Why Fund Managers Matter Less and Less

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When Fidelity's giant Magellan Fund changed managers a year ago, many shareholders applauded. Under the old manager, the fund produced mediocre results. So how is the new fellow doing? About as well as the old manager. Investors should not be surprised.


Most often, a shift in managers does not produce substantial changes. “Many funds depend heavily on a team of managers and analysts, so the departure of one name does not have a big impact,” says Ross Levin, a financial advisor in Edina, Minn.


To determine the impact of managers, Klaas Baks, a professor at Emory University, looked at fund returns before and after manager changes. Most often, the new skipper made little noticeable difference. Mediocre funds remained in the cellar, and good ones continued their winning ways. “The fund is more important than the manager,” writes Baks.


The academic research suggests that some fund companies have an ability to hire and train top managers. Other companies appear to be hapless—no matter how many times they change managers, their performance lags. Because of the persistent gap between winners and alsorans, investors should evaluate a fund company as well as its managers. Just as you study a manager's track record, you should use Morningstar or other sources to examine how the parent company does with all its funds. Reliable winning companies include Dodge & Cox, T. Rowe Price, and American Funds.


These companies invest heavily in training managers and developing deep benches. If one employee leaves, you can rely on the replacement being able to handle the job. More importantly, the reliable companies rarely have a fund that drops into the cellar. Nearly all their funds produce competitive long-term results.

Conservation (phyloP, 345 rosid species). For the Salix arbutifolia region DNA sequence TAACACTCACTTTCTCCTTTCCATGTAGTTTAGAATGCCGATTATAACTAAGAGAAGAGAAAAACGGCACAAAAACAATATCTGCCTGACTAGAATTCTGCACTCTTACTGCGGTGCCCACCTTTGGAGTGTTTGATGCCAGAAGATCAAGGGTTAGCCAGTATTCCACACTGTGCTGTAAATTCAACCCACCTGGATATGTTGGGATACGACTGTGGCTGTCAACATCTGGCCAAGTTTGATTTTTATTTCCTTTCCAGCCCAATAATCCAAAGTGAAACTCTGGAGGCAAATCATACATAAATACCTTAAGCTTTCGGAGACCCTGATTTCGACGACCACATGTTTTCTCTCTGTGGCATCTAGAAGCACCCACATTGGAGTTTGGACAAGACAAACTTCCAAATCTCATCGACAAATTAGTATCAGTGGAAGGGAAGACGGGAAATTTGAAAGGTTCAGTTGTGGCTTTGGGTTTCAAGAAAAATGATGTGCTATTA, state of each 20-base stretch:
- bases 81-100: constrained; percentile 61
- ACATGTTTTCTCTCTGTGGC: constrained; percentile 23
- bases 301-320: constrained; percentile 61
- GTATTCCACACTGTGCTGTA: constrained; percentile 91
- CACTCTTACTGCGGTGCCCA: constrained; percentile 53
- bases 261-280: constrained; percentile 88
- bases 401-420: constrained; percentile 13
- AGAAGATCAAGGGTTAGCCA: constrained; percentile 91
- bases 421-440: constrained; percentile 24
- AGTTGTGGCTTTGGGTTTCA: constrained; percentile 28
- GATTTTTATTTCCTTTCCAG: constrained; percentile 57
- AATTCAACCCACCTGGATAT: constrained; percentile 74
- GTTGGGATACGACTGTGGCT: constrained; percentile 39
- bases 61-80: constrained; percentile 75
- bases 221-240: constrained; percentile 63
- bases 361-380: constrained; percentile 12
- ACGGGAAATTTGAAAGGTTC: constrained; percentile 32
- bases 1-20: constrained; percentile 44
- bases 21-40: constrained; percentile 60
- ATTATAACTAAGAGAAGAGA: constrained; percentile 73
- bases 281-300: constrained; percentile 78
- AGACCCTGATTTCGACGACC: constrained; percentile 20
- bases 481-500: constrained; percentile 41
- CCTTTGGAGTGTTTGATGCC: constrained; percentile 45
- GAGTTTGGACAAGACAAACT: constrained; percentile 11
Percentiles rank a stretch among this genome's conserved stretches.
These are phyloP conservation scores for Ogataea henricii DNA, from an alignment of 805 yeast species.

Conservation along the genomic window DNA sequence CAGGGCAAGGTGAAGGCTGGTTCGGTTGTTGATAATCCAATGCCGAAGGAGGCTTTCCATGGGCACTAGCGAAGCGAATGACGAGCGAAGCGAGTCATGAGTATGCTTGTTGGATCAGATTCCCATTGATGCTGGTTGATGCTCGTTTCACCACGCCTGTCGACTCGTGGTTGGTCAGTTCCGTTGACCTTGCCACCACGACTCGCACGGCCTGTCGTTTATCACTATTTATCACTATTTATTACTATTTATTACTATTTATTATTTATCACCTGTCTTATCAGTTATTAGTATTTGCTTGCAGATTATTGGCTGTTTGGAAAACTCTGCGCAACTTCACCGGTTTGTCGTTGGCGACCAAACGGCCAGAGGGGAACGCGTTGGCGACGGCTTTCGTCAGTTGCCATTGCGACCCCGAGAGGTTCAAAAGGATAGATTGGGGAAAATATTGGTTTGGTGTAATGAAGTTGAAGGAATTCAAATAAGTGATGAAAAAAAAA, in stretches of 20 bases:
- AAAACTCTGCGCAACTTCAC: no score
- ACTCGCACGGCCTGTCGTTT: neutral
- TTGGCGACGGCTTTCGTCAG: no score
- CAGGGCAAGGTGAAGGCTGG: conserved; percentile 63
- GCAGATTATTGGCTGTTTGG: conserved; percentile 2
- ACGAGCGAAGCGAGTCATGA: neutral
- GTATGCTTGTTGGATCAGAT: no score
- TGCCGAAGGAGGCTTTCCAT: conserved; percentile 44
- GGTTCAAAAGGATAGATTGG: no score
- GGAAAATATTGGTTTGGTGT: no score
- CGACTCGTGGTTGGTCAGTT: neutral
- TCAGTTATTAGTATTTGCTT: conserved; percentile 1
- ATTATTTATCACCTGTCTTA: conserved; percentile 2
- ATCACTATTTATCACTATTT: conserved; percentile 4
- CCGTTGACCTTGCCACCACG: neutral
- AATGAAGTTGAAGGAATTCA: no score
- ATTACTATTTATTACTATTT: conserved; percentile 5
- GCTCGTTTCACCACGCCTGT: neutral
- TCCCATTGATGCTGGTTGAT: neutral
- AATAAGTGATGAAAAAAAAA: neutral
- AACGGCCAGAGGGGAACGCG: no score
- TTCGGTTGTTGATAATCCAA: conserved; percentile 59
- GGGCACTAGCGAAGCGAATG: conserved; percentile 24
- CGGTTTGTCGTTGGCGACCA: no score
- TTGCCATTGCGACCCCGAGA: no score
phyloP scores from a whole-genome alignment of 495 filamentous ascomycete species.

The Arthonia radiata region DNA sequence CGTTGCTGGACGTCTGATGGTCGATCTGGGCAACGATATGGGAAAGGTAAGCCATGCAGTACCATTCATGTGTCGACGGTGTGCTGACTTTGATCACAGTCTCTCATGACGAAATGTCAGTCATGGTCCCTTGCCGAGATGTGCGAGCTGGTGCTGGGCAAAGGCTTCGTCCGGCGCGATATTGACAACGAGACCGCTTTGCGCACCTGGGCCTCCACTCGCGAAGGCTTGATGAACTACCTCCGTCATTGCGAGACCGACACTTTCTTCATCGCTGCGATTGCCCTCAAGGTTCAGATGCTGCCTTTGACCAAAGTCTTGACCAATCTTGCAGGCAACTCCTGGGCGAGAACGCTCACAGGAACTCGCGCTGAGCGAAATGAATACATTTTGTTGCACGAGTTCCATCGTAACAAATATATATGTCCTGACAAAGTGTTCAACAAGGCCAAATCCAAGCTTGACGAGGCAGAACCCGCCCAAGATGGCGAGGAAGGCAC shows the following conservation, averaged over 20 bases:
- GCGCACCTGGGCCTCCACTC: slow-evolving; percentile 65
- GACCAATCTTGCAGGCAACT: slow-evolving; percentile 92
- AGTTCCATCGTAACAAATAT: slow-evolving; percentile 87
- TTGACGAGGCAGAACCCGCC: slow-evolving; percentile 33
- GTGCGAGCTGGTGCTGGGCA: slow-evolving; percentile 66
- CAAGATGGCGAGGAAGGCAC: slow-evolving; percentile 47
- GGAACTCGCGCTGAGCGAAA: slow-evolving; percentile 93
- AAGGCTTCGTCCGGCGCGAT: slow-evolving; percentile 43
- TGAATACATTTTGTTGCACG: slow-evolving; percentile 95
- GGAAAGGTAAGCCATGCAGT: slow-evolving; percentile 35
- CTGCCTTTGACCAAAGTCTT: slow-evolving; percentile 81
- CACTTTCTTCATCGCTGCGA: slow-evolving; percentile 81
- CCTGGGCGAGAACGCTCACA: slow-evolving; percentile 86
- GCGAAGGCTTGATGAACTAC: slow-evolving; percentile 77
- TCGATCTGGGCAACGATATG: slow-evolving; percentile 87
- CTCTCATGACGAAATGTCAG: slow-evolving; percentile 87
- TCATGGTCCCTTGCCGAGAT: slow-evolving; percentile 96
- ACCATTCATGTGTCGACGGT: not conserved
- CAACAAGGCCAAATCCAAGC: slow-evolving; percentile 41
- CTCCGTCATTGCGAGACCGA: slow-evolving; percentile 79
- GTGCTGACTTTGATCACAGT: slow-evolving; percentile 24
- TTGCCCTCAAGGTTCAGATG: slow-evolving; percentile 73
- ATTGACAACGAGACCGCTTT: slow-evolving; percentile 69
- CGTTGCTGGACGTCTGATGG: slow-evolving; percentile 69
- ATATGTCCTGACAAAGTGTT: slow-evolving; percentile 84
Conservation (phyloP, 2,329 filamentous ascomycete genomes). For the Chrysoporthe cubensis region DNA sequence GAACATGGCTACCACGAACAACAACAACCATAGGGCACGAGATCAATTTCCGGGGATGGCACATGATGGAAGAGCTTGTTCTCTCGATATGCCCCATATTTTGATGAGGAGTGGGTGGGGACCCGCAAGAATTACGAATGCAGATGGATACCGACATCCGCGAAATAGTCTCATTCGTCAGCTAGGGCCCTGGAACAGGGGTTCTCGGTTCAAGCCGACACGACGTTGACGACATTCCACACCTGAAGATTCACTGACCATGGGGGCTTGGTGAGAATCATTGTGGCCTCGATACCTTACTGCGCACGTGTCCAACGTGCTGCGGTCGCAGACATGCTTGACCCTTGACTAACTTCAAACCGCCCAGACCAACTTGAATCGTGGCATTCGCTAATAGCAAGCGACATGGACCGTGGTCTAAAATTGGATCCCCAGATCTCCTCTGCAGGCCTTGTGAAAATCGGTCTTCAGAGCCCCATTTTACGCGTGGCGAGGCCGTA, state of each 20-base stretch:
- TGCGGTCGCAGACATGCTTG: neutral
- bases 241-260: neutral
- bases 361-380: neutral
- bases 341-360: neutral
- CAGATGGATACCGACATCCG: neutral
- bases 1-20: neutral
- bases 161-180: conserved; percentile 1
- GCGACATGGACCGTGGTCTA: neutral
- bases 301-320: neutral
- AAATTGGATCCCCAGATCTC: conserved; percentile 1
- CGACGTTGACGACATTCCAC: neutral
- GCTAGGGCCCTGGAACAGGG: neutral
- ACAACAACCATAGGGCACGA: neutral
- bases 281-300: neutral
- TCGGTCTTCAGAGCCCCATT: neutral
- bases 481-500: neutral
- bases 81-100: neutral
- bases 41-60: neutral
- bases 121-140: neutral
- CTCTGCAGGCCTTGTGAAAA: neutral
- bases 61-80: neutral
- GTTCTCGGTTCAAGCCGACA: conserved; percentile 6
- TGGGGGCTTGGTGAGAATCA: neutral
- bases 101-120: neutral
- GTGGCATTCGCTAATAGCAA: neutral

The impact of individual managers has not always been so minimal. In the 1980s and 1990s, many managers marched to their own drummers. The most famous was Magellan's Peter Lynch, who scored huge gains by ranging widely, buying small bank stocks one month, and big oil companies the next.


But in recent years, many companies reined in their managers, forcing them to avoid risk and stay within preset investment boundaries. Companies discovered that when a fund suffers big losses, investors flee. In contrast, shareholders tend to stick with steady funds that play it safe and avoid stomach-churning plunges.


To be sure, a few individualistic fund managers continue to compile top records. Tom Marsico, manager of Marsico Growth, often holds an eclectic mix of fast-growing blue chips and unloved value names. William Miller of Legg Mason Value constantly surprises Wall Street with contrarian moves, buying Eastman Kodak when it appeared to be flat on its back and taking on Google when the price seemed astronomical. For shareholders of these individualistic funds, the name of the manager still matters. And if the manager leaves, it may be time for investors to sell the fund.

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